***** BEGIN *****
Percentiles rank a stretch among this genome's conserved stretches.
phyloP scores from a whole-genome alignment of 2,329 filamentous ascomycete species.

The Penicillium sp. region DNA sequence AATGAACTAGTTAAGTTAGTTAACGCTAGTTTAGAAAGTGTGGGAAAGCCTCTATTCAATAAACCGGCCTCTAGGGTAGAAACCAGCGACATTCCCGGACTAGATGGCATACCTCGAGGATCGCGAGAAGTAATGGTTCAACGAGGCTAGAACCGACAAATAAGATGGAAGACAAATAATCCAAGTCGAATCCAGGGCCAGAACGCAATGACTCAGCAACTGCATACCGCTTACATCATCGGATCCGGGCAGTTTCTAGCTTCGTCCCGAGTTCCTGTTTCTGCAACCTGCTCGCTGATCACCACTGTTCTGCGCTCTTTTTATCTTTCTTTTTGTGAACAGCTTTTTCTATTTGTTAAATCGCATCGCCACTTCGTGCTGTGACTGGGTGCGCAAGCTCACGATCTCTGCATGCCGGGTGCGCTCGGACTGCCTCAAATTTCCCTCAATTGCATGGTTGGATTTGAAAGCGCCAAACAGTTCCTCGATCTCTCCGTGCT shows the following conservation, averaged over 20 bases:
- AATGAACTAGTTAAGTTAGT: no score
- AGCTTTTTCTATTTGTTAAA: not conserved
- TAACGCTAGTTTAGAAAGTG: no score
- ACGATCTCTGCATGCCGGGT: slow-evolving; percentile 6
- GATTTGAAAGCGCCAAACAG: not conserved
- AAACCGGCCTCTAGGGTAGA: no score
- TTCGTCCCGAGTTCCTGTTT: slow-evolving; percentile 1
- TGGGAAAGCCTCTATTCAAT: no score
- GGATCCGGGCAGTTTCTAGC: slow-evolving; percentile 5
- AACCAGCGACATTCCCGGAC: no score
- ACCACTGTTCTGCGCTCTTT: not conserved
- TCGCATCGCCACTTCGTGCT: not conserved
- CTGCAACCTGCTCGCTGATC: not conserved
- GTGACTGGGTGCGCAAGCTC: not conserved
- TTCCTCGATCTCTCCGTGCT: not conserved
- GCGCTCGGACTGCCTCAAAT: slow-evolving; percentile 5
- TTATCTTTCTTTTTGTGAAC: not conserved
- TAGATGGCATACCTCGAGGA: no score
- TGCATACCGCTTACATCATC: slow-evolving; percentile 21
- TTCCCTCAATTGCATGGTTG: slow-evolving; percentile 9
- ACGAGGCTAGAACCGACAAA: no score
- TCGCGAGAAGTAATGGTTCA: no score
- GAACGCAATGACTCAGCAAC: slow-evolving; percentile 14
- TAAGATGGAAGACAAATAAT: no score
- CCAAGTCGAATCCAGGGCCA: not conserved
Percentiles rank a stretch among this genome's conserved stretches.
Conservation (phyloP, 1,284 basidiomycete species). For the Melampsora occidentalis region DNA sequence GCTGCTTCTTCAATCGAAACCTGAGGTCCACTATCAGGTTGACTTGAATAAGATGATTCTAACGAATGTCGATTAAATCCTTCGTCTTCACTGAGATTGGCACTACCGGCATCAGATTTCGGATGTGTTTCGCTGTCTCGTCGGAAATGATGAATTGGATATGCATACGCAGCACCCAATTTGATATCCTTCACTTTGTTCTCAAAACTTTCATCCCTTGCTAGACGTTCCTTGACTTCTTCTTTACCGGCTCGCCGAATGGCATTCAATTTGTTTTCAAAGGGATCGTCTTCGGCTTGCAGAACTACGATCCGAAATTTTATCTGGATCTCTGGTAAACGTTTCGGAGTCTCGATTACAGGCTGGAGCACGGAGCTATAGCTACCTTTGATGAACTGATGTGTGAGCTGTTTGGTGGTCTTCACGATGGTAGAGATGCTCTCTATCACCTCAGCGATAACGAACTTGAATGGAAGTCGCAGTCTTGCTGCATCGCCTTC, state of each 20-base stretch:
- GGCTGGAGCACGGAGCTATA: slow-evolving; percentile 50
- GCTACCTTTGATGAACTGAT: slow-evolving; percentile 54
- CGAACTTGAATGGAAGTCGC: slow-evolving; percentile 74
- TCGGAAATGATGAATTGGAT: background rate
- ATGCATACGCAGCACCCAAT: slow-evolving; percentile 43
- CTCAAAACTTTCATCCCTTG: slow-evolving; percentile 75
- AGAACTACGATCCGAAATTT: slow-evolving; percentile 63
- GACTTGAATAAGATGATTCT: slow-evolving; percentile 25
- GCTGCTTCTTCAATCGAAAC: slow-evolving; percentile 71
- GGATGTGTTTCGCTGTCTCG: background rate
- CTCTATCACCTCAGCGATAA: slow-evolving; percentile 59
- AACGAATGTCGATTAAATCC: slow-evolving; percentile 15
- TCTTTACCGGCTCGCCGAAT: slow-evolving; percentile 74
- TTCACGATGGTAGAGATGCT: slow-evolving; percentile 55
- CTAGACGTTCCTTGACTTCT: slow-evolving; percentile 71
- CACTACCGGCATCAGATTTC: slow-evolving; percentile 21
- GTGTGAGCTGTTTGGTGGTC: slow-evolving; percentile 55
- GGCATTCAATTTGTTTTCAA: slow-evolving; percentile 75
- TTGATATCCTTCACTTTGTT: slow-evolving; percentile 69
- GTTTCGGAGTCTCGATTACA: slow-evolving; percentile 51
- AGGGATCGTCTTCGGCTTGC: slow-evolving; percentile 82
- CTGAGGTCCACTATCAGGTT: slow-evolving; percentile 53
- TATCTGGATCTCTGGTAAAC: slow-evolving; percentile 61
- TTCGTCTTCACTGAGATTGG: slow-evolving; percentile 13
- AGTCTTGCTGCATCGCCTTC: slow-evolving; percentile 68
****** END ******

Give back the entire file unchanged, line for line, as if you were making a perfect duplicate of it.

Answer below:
Percentiles rank a stretch among this genome's conserved stretches.
phyloP scores from a whole-genome alignment of 2,329 filamentous ascomycete species.

The Penicillium sp. region DNA sequence AATGAACTAGTTAAGTTAGTTAACGCTAGTTTAGAAAGTGTGGGAAAGCCTCTATTCAATAAACCGGCCTCTAGGGTAGAAACCAGCGACATTCCCGGACTAGATGGCATACCTCGAGGATCGCGAGAAGTAATGGTTCAACGAGGCTAGAACCGACAAATAAGATGGAAGACAAATAATCCAAGTCGAATCCAGGGCCAGAACGCAATGACTCAGCAACTGCATACCGCTTACATCATCGGATCCGGGCAGTTTCTAGCTTCGTCCCGAGTTCCTGTTTCTGCAACCTGCTCGCTGATCACCACTGTTCTGCGCTCTTTTTATCTTTCTTTTTGTGAACAGCTTTTTCTATTTGTTAAATCGCATCGCCACTTCGTGCTGTGACTGGGTGCGCAAGCTCACGATCTCTGCATGCCGGGTGCGCTCGGACTGCCTCAAATTTCCCTCAATTGCATGGTTGGATTTGAAAGCGCCAAACAGTTCCTCGATCTCTCCGTGCT shows the following conservation, averaged over 20 bases:
- AATGAACTAGTTAAGTTAGT: no score
- AGCTTTTTCTATTTGTTAAA: not conserved
- TAACGCTAGTTTAGAAAGTG: no score
- ACGATCTCTGCATGCCGGGT: slow-evolving; percentile 6
- GATTTGAAAGCGCCAAACAG: not conserved
- AAACCGGCCTCTAGGGTAGA: no score
- TTCGTCCCGAGTTCCTGTTT: slow-evolving; percentile 1
- TGGGAAAGCCTCTATTCAAT: no score
- GGATCCGGGCAGTTTCTAGC: slow-evolving; percentile 5
- AACCAGCGACATTCCCGGAC: no score
- ACCACTGTTCTGCGCTCTTT: not conserved
- TCGCATCGCCACTTCGTGCT: not conserved
- CTGCAACCTGCTCGCTGATC: not conserved
- GTGACTGGGTGCGCAAGCTC: not conserved
- TTCCTCGATCTCTCCGTGCT: not conserved
- GCGCTCGGACTGCCTCAAAT: slow-evolving; percentile 5
- TTATCTTTCTTTTTGTGAAC: not conserved
- TAGATGGCATACCTCGAGGA: no score
- TGCATACCGCTTACATCATC: slow-evolving; percentile 21
- TTCCCTCAATTGCATGGTTG: slow-evolving; percentile 9
- ACGAGGCTAGAACCGACAAA: no score
- TCGCGAGAAGTAATGGTTCA: no score
- GAACGCAATGACTCAGCAAC: slow-evolving; percentile 14
- TAAGATGGAAGACAAATAAT: no score
- CCAAGTCGAATCCAGGGCCA: not conserved
Percentiles rank a stretch among this genome's conserved stretches.
Conservation (phyloP, 1,284 basidiomycete species). For the Melampsora occidentalis region DNA sequence GCTGCTTCTTCAATCGAAACCTGAGGTCCACTATCAGGTTGACTTGAATAAGATGATTCTAACGAATGTCGATTAAATCCTTCGTCTTCACTGAGATTGGCACTACCGGCATCAGATTTCGGATGTGTTTCGCTGTCTCGTCGGAAATGATGAATTGGATATGCATACGCAGCACCCAATTTGATATCCTTCACTTTGTTCTCAAAACTTTCATCCCTTGCTAGACGTTCCTTGACTTCTTCTTTACCGGCTCGCCGAATGGCATTCAATTTGTTTTCAAAGGGATCGTCTTCGGCTTGCAGAACTACGATCCGAAATTTTATCTGGATCTCTGGTAAACGTTTCGGAGTCTCGATTACAGGCTGGAGCACGGAGCTATAGCTACCTTTGATGAACTGATGTGTGAGCTGTTTGGTGGTCTTCACGATGGTAGAGATGCTCTCTATCACCTCAGCGATAACGAACTTGAATGGAAGTCGCAGTCTTGCTGCATCGCCTTC, state of each 20-base stretch:
- GGCTGGAGCACGGAGCTATA: slow-evolving; percentile 50
- GCTACCTTTGATGAACTGAT: slow-evolving; percentile 54
- CGAACTTGAATGGAAGTCGC: slow-evolving; percentile 74
- TCGGAAATGATGAATTGGAT: background rate
- ATGCATACGCAGCACCCAAT: slow-evolving; percentile 43
- CTCAAAACTTTCATCCCTTG: slow-evolving; percentile 75
- AGAACTACGATCCGAAATTT: slow-evolving; percentile 63
- GACTTGAATAAGATGATTCT: slow-evolving; percentile 25
- GCTGCTTCTTCAATCGAAAC: slow-evolving; percentile 71
- GGATGTGTTTCGCTGTCTCG: background rate
- CTCTATCACCTCAGCGATAA: slow-evolving; percentile 59
- AACGAATGTCGATTAAATCC: slow-evolving; percentile 15
- TCTTTACCGGCTCGCCGAAT: slow-evolving; percentile 74
- TTCACGATGGTAGAGATGCT: slow-evolving; percentile 55
- CTAGACGTTCCTTGACTTCT: slow-evolving; percentile 71
- CACTACCGGCATCAGATTTC: slow-evolving; percentile 21
- GTGTGAGCTGTTTGGTGGTC: slow-evolving; percentile 55
- GGCATTCAATTTGTTTTCAA: slow-evolving; percentile 75
- TTGATATCCTTCACTTTGTT: slow-evolving; percentile 69
- GTTTCGGAGTCTCGATTACA: slow-evolving; percentile 51
- AGGGATCGTCTTCGGCTTGC: slow-evolving; percentile 82
- CTGAGGTCCACTATCAGGTT: slow-evolving; percentile 53
- TATCTGGATCTCTGGTAAAC: slow-evolving; percentile 61
- TTCGTCTTCACTGAGATTGG: slow-evolving; percentile 13
- AGTCTTGCTGCATCGCCTTC: slow-evolving; percentile 68